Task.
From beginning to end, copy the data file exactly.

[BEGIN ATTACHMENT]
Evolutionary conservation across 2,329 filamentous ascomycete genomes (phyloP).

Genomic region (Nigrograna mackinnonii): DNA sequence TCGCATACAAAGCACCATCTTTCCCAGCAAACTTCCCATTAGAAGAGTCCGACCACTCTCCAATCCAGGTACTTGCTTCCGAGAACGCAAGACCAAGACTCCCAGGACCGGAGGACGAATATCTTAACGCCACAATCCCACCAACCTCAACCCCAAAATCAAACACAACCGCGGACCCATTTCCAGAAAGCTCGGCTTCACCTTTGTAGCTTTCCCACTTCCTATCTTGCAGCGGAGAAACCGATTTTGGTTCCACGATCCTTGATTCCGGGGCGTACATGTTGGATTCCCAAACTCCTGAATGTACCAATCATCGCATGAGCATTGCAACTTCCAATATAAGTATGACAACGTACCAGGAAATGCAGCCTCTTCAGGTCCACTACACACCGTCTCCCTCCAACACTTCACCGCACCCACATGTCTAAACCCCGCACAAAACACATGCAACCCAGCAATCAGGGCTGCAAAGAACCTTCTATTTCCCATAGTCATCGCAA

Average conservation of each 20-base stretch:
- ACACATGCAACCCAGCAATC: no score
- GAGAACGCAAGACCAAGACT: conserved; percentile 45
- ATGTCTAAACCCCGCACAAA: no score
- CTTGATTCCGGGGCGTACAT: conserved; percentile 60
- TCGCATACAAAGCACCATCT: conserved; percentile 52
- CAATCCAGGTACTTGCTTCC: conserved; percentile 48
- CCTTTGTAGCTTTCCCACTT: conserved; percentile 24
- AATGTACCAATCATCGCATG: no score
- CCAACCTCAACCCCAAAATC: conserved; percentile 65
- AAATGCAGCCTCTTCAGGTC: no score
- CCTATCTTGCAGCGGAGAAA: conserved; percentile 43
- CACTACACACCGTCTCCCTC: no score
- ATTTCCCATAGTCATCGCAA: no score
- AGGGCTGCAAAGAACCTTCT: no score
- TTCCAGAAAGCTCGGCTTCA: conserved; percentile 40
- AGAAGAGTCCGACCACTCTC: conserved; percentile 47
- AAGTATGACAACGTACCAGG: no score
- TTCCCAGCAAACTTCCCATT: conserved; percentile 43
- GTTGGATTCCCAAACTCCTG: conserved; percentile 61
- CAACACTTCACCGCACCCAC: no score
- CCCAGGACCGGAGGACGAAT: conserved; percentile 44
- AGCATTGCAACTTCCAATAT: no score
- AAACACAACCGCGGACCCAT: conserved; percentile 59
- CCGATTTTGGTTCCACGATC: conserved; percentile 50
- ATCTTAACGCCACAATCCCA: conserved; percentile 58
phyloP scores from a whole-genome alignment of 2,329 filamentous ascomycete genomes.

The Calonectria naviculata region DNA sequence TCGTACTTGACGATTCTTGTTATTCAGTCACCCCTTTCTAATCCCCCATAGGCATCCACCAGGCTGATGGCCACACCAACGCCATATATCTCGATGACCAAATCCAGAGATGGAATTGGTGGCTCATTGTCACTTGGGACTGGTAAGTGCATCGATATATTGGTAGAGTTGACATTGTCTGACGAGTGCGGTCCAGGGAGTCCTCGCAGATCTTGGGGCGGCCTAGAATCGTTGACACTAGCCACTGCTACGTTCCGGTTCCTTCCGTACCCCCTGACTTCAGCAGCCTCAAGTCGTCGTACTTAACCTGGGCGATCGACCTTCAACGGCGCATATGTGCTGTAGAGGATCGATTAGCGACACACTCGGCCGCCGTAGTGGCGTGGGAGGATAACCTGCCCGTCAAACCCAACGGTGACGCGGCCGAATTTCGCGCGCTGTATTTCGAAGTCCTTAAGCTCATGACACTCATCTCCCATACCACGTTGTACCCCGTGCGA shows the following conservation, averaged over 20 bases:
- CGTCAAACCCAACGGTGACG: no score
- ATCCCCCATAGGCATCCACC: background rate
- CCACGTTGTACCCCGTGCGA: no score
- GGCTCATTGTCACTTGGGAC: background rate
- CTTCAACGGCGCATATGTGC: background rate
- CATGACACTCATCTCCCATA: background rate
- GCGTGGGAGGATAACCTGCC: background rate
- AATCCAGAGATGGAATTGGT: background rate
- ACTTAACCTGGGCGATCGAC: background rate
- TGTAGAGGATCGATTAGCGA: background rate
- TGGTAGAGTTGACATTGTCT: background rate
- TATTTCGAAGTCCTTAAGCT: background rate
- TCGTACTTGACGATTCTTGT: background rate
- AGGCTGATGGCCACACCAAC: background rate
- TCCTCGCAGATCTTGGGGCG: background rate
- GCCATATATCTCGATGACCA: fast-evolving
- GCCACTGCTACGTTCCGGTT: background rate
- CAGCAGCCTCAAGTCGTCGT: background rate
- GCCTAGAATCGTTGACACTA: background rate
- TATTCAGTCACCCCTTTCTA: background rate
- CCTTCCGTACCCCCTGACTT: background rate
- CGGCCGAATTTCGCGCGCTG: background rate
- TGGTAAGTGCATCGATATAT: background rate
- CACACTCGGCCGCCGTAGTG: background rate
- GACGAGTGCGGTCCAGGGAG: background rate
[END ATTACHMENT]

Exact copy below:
Evolutionary conservation across 2,329 filamentous ascomycete genomes (phyloP).

Genomic region (Nigrograna mackinnonii): DNA sequence TCGCATACAAAGCACCATCTTTCCCAGCAAACTTCCCATTAGAAGAGTCCGACCACTCTCCAATCCAGGTACTTGCTTCCGAGAACGCAAGACCAAGACTCCCAGGACCGGAGGACGAATATCTTAACGCCACAATCCCACCAACCTCAACCCCAAAATCAAACACAACCGCGGACCCATTTCCAGAAAGCTCGGCTTCACCTTTGTAGCTTTCCCACTTCCTATCTTGCAGCGGAGAAACCGATTTTGGTTCCACGATCCTTGATTCCGGGGCGTACATGTTGGATTCCCAAACTCCTGAATGTACCAATCATCGCATGAGCATTGCAACTTCCAATATAAGTATGACAACGTACCAGGAAATGCAGCCTCTTCAGGTCCACTACACACCGTCTCCCTCCAACACTTCACCGCACCCACATGTCTAAACCCCGCACAAAACACATGCAACCCAGCAATCAGGGCTGCAAAGAACCTTCTATTTCCCATAGTCATCGCAA

Average conservation of each 20-base stretch:
- ACACATGCAACCCAGCAATC: no score
- GAGAACGCAAGACCAAGACT: conserved; percentile 45
- ATGTCTAAACCCCGCACAAA: no score
- CTTGATTCCGGGGCGTACAT: conserved; percentile 60
- TCGCATACAAAGCACCATCT: conserved; percentile 52
- CAATCCAGGTACTTGCTTCC: conserved; percentile 48
- CCTTTGTAGCTTTCCCACTT: conserved; percentile 24
- AATGTACCAATCATCGCATG: no score
- CCAACCTCAACCCCAAAATC: conserved; percentile 65
- AAATGCAGCCTCTTCAGGTC: no score
- CCTATCTTGCAGCGGAGAAA: conserved; percentile 43
- CACTACACACCGTCTCCCTC: no score
- ATTTCCCATAGTCATCGCAA: no score
- AGGGCTGCAAAGAACCTTCT: no score
- TTCCAGAAAGCTCGGCTTCA: conserved; percentile 40
- AGAAGAGTCCGACCACTCTC: conserved; percentile 47
- AAGTATGACAACGTACCAGG: no score
- TTCCCAGCAAACTTCCCATT: conserved; percentile 43
- GTTGGATTCCCAAACTCCTG: conserved; percentile 61
- CAACACTTCACCGCACCCAC: no score
- CCCAGGACCGGAGGACGAAT: conserved; percentile 44
- AGCATTGCAACTTCCAATAT: no score
- AAACACAACCGCGGACCCAT: conserved; percentile 59
- CCGATTTTGGTTCCACGATC: conserved; percentile 50
- ATCTTAACGCCACAATCCCA: conserved; percentile 58
phyloP scores from a whole-genome alignment of 2,329 filamentous ascomycete genomes.

The Calonectria naviculata region DNA sequence TCGTACTTGACGATTCTTGTTATTCAGTCACCCCTTTCTAATCCCCCATAGGCATCCACCAGGCTGATGGCCACACCAACGCCATATATCTCGATGACCAAATCCAGAGATGGAATTGGTGGCTCATTGTCACTTGGGACTGGTAAGTGCATCGATATATTGGTAGAGTTGACATTGTCTGACGAGTGCGGTCCAGGGAGTCCTCGCAGATCTTGGGGCGGCCTAGAATCGTTGACACTAGCCACTGCTACGTTCCGGTTCCTTCCGTACCCCCTGACTTCAGCAGCCTCAAGTCGTCGTACTTAACCTGGGCGATCGACCTTCAACGGCGCATATGTGCTGTAGAGGATCGATTAGCGACACACTCGGCCGCCGTAGTGGCGTGGGAGGATAACCTGCCCGTCAAACCCAACGGTGACGCGGCCGAATTTCGCGCGCTGTATTTCGAAGTCCTTAAGCTCATGACACTCATCTCCCATACCACGTTGTACCCCGTGCGA shows the following conservation, averaged over 20 bases:
- CGTCAAACCCAACGGTGACG: no score
- ATCCCCCATAGGCATCCACC: background rate
- CCACGTTGTACCCCGTGCGA: no score
- GGCTCATTGTCACTTGGGAC: background rate
- CTTCAACGGCGCATATGTGC: background rate
- CATGACACTCATCTCCCATA: background rate
- GCGTGGGAGGATAACCTGCC: background rate
- AATCCAGAGATGGAATTGGT: background rate
- ACTTAACCTGGGCGATCGAC: background rate
- TGTAGAGGATCGATTAGCGA: background rate
- TGGTAGAGTTGACATTGTCT: background rate
- TATTTCGAAGTCCTTAAGCT: background rate
- TCGTACTTGACGATTCTTGT: background rate
- AGGCTGATGGCCACACCAAC: background rate
- TCCTCGCAGATCTTGGGGCG: background rate
- GCCATATATCTCGATGACCA: fast-evolving
- GCCACTGCTACGTTCCGGTT: background rate
- CAGCAGCCTCAAGTCGTCGT: background rate
- GCCTAGAATCGTTGACACTA: background rate
- TATTCAGTCACCCCTTTCTA: background rate
- CCTTCCGTACCCCCTGACTT: background rate
- CGGCCGAATTTCGCGCGCTG: background rate
- TGGTAAGTGCATCGATATAT: background rate
- CACACTCGGCCGCCGTAGTG: background rate
- GACGAGTGCGGTCCAGGGAG: background rate